Without any warning, summer has come. And with it, the infernal tropical heat. Granted, tropical winter decided not to grace us with its coolness last year. Naturally, come February, I was already pining for the beach. So, on the first weekend of March, I psyched myself up for an 8-hour drive for a day trip at Burot Beach in Calatagan, Batangas.
Day Trip at Burot Beach
My sister had been raving for years about Burot beach but we had always put it off because of various rumors that previously cropped up regarding this piece of tucked away reprieve from city-living stress. But this time, we finally just jumped in Rogue and went on a drive. With the help of Google Maps, we got to our early summer destination in just 4 hours (including one pit stop for diesel top up and another to buy ice and other supplies). The drive was pleasant enough with hardly any traffic which was surprising since we left a bit late (7:30am) and passed through the infamous Sta. Rosa exit.
The drive consisted mostly of paved highways but from the Calatagan Municipal Cemetery, it was all dirt road. There was even a very narrow land bridge flanked by mangroves. I got nervous thinking that another SUV would come and we’d end up in the waters. Past that, the beach.
First of all, Burot Beach is a private property. And they are very keen on reminding you at every turn. Like in most private properties, they ask for your ID as soon as you get to the gate. Then, you are asked to sign a waiver, to list down all the people in your party and to pay an entrance fee depending on your stay: 65 Php for day trip and 130 Php for overnight stay.
Also, Burot Beach is best for happy campers and cowboys who do not look for glamorous rooms or even cottages, fancy food and elegant washrooms. Instead of all that, Burot beach offers free parking, make-shift showers and toilets, and tents for rent.
Lastly, if you are looking for entertainment, bring them yourselves – volleyball, frisbee, playing cards, whatever you think you’d need while waiting for the harsh noonday sun to come down a bit. At least there is no danger of being overcharged and better yet, overspending.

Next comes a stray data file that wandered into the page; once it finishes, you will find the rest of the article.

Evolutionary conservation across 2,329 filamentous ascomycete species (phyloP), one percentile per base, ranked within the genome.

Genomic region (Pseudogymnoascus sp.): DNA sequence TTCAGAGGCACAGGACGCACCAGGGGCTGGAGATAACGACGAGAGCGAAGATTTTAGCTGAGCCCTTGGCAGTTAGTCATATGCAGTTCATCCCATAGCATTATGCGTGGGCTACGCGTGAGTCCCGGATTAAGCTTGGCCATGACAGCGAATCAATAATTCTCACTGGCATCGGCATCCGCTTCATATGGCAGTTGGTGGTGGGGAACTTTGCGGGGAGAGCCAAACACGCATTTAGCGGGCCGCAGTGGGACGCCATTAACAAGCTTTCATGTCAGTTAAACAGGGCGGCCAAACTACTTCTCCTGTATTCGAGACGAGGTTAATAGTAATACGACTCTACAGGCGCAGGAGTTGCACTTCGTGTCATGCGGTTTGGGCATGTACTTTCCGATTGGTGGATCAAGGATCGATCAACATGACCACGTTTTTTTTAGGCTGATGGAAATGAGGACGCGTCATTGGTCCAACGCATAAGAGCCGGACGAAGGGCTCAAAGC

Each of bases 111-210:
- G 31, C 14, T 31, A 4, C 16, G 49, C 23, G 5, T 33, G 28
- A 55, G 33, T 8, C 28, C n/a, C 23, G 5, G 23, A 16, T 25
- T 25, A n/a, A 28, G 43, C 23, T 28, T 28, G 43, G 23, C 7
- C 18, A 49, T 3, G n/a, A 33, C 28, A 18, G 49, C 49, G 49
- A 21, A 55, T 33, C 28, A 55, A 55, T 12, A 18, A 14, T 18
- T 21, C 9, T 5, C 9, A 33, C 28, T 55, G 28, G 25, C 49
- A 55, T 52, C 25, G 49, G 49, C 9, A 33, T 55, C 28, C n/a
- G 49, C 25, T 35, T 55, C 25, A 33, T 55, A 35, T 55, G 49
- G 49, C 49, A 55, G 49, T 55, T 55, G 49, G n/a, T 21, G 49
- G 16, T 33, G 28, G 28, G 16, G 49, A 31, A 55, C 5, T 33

What to Love
Although, the beach is no Boracay – no super white, powder-fine sand and lots of patches of sea grass, too – Burot Beach has a certain charm. The water is very calm and also very warm; there’s no need to go on a shrieking dive to get over the initial coldness that most beaches tend to force you to do. The beach is also pretty shallow, which is great especially if you are with really young kids. And because there’s sea grass, there’s plenty of fish swimming around. We even found several starfish when we were there!
Also, since Burot Beach faces the west, the sunset is a big attraction. Explore the beach to find a great spot for catching the sunset and click on your camera away.
Maximize Your Day Trip
As I’ve already mentioned, Burot Beach is for campers or those who do not mind roughing it out with nature. But if you are still hesitant on camping out in a place with no electricity, sleeping in a tent on the hard ground (yes, the sand will not contour to your body’s shape) and going on a toilet flushed à la pail, then you might want to dip your toes first and stay for a day trip.
For day trips, try to leave your house as early as you can. It will be cooler and there would be less traffic. Arriving in Calatagan early can also guarantee the freshest seafood available at the market near the beach. Also, getting at the beach early means a good spot at the better shaded areas. Not only that, early means longer beach time! And if you’re the designated driver, you just might be able to squeeze in a short nap.
Things to bring
- Giant umbrella or any shade-providing contraption.
- Blankets and/or chairs for sitting or lying down.
- Lots of cooked food and lots of drinks.
- Grill and other cooking implements if you want some barbecue
- Towels, toiletries and tons of sunblock
How to get there
By private vehicle (using Google Maps):
- Take the SLEX until the Eton Exit, emerging into the Sta. Rosa-Tagaytay Road, passing Tagaytay. Then take the Nasugbu-Tagaytay Road, then the Tuy-Nasugbu/Palico-Nasugbu Highway.
- At a roundabout, take the Calatagan-Lian Highway.
- Drive straight towards the Sto. Domingo church, turn left then right to Ayala St., past the public market.
- Then you will pass a public cemetery, plenty of dirt roads until you get to a gate with a guard who will ask for your ID.
- Best to ask the guard for directions because there are plenty of dirt roads but absolutely no road signs. If you are not hesitant to use your mobile data, Google Maps gives great directions at this point.
- When you find yourself at the narrow land bridge with mangroves to the sides, you are almost at your destination.
Maximum travel time: 4 hours
By public transportation (shuttle van):
- Take a van going to Calatagan. The terminal is near the Kabayan Hotel at the EDSA-Taft MRT Station. Fare is Php 180 per person.
- Ask to be let down at the Calatagan market. Take a tricycle to Burot Beach. Fare is PHP 50 per person.
By public transportation (bus):
- Take a Celyrosa bus going to Calatagan at the Pasay Rotonda terminal.
- From the Calatagan Bus Terminal, get a tricycle going to Burot Beach
March 4, 2016
*photos were taken using iPhone 6 and GoPro Hero 4 Silver